Despite the takedown of the iPhone source code on GitHub, the source code has already made its way to dark web sites.
Access to non-open source code like the iBoot gives hackers a better chance of finding security vulnerabilities that could lead to cyberattacks.
EternalBlue Source Code Leak
On April 15, 2017, a hacker group calling itself the “Shadow Brokers” leaked the source of code of a number of hacking tools believed to be developed by the U.S. National Security Agency (NSA).
The source code of EternalBlue is one of those leaked by the hacker group. EternalBlue could allow remote code execution if a cyberattacker sends specially crafted messages to a Microsoft Server Message Block 1.0 (SMBv1) server.
The EternalBlue source code leak spawned devastating cyberattacks, the most notable of which was the WannaCry cyberattack. In May 2016, hundreds of thousands of computers around the world were infected with WannaCry, a malware that encrypts computer files, prevents users from accessing files and asks for ransom payment in the form of Bitcoin for the release of the decryption key to unlock the affected computer.
Adylkuzz is another malware that uses the EternalBlue source code. The purpose of Adylkuzz malware is to mine the cryptocurrency Monero. Similar to cryptocurrency Bitcoin, a Monero coin needs to be mined – a process by which a transaction is verified, added to the public ledger, known as the blockchain, and a means before a coin is released.
While cryptocurrency mining of Bitcoin can only be done on powerful computers, mining Monero can be done on regular computers and even on smartphones.
The Adylkuzz malware installs the Monero cryptocurrency miner called “cpuminer” on infected computers. Once the cpuminer is installed in a compromised computer, Monero cryptocurrency mining is conducted without the knowledge of the user. Cryptocurrency mining operation, however, will exhaust your computer CPU, resulting in slow performance.
Open Source Code Leak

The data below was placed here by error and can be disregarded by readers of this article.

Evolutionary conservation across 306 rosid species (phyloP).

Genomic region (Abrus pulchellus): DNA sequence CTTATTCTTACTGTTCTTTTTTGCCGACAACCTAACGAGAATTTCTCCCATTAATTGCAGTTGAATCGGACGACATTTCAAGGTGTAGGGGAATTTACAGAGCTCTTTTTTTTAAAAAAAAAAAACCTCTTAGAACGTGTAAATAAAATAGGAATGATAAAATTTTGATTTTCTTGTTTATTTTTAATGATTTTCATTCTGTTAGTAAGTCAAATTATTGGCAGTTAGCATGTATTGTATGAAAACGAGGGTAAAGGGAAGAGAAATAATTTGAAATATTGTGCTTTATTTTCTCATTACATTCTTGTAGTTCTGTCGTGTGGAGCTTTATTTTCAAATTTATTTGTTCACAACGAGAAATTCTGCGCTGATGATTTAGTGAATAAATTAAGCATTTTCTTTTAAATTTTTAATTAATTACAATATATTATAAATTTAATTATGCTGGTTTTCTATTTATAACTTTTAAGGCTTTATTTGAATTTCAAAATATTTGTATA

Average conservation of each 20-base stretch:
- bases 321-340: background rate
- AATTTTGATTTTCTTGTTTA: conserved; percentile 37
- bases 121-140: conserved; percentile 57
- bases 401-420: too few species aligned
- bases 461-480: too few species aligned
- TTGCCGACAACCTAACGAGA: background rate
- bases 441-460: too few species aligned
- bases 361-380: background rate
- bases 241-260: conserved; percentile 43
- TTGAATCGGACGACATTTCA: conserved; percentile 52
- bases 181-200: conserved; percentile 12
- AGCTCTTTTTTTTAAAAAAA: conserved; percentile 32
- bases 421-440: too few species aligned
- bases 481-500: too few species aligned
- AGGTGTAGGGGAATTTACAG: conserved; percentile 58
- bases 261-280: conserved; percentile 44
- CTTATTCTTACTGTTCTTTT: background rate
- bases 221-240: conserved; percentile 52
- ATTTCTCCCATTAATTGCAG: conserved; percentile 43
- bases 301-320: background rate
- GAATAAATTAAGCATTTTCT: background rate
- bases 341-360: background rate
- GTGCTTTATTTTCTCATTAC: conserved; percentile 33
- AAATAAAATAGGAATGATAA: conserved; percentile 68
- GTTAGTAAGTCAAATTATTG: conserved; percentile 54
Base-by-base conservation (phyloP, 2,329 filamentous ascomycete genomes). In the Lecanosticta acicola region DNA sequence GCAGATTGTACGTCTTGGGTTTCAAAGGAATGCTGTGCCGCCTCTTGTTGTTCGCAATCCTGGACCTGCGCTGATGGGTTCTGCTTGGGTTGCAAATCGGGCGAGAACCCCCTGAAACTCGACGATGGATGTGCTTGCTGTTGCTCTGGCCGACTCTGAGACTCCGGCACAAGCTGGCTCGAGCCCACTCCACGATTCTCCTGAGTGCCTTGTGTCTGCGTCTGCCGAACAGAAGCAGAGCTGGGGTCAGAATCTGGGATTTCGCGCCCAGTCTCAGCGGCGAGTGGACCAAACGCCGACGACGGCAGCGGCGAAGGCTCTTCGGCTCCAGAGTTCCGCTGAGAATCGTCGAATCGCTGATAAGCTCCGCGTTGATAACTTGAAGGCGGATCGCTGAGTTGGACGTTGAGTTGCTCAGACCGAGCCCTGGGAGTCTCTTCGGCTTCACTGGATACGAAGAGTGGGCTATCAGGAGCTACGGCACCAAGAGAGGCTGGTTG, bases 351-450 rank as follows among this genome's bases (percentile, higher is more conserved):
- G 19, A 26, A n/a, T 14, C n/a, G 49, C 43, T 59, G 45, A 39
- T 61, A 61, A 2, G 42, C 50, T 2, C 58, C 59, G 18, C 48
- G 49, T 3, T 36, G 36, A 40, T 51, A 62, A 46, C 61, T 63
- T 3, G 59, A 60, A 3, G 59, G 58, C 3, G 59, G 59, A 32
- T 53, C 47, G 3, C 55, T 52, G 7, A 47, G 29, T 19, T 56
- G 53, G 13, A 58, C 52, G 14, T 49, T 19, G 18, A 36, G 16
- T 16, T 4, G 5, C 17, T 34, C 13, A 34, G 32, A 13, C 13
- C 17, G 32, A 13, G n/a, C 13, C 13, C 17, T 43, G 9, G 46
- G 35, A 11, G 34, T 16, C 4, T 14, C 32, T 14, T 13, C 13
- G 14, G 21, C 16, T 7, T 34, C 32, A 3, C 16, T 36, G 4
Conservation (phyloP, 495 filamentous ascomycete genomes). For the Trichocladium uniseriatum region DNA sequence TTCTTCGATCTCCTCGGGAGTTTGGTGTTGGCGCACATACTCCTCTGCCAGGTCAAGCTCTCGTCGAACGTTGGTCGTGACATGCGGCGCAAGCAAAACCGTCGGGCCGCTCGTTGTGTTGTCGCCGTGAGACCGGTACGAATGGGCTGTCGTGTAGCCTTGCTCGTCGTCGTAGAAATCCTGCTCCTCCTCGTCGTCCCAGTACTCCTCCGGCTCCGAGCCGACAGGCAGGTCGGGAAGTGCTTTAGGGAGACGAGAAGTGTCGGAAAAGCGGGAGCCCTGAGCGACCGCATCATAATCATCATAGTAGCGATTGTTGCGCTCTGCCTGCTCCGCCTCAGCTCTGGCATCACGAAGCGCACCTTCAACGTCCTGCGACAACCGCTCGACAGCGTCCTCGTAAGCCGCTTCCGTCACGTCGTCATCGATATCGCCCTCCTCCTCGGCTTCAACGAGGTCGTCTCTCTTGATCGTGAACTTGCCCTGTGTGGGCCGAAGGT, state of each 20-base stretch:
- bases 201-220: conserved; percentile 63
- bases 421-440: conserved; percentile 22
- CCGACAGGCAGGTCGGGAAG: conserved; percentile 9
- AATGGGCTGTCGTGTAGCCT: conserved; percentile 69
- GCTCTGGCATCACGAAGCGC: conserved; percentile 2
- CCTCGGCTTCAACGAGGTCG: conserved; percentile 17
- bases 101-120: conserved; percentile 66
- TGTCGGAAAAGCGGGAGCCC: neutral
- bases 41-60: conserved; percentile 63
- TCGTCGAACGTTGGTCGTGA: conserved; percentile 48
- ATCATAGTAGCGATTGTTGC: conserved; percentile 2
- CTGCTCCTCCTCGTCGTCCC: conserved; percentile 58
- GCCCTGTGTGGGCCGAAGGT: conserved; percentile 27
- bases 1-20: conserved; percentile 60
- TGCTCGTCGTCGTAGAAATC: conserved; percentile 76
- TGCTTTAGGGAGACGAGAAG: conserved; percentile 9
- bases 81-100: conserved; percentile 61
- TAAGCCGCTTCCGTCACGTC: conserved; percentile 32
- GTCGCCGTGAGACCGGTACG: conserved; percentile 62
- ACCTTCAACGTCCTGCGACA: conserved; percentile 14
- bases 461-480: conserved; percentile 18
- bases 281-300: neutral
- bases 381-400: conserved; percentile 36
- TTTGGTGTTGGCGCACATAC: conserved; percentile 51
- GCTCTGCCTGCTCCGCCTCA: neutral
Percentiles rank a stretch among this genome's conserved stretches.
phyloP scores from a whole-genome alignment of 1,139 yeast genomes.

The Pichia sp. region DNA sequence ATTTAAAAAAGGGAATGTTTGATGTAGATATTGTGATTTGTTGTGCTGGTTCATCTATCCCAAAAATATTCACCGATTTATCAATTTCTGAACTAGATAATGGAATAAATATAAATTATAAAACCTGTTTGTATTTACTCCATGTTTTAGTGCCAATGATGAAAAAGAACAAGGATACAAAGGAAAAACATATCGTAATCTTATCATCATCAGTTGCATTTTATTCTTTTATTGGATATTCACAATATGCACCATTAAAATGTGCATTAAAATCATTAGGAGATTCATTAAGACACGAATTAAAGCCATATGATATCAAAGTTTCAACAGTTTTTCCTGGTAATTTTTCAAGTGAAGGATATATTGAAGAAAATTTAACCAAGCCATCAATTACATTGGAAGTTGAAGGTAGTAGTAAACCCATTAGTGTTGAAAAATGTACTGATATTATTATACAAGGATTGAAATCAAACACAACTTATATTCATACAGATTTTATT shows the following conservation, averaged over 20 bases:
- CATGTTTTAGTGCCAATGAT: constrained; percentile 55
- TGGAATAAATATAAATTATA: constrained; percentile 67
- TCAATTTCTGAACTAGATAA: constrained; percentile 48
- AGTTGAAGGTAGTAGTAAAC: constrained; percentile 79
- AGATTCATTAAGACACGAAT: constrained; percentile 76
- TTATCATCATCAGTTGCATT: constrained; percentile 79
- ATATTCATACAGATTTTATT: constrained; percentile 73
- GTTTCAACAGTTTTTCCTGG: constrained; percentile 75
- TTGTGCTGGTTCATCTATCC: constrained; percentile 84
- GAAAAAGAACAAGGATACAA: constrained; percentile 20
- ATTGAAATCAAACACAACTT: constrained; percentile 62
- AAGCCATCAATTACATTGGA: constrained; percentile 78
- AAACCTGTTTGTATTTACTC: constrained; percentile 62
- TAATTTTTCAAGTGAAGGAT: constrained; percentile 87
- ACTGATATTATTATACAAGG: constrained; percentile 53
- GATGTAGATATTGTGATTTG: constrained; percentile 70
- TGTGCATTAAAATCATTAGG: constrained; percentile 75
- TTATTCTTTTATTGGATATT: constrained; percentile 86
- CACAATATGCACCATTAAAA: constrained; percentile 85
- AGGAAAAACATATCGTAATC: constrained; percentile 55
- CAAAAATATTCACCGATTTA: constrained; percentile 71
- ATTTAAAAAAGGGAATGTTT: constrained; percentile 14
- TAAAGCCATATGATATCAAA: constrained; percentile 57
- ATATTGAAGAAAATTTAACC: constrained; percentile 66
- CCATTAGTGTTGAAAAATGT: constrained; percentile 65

With an open source code, anyone can inspect or modify the code. An open source is also known as a collaborative code. There are benefits in allowing other programmers to inspect and modify a source code. It’s a known fact that there’s not one software with a perfect source code. Allowing programmers to inspect and modify a source code can enhance and improve the code in the long run.
Linux is an example of an open source software. It’s an operating system similar to Windows and iOS. The difference between Linux and other operating systems is that it’s open source. The Linux source code is free and available to the public to view and, for users with the necessary skills, to contribute to the enhancement of the code.
While the publication of an open source code, on one hand, can be beneficial to society similar to the positive contribution of Linux, publication of an open source code with malicious intent can be detrimental to society.
Mirai Source Code Leak
The publication of the Mirai source code is an example of how a publication of a malicious open source code can be detrimental to society.
On September 30, 2016, a HackForum user by the name of “Anna-senpai” posted the source code of the malicious software called “Mirai”. The Mirai was responsible for the distributed denial of service (DDoS) attack on the website of cybersecurity journalist Brian Krebs on September 20, 2016.
On December 13, 2017, Paras Jha pleaded guilty in creating the Mirai and for conducting a series of DDoS attacks on the networks of Rutgers University between November 2014 to September 2016, which resulted in shutting down Rutgers University’s central authentication server – a gateway portal through which students, staff and faculty deliver assignments and assessments.
According to the U.S. Department of Justice, hundreds of thousands of IoT devices such as wireless cameras and routers were infected with the Mirai malware and were used "to conduct a number of powerful distributed denial-of-service, or ‘DDOS’ attacks, which occur when multiple computers, acting in unison, flood the Internet connection of a targeted computer or computers".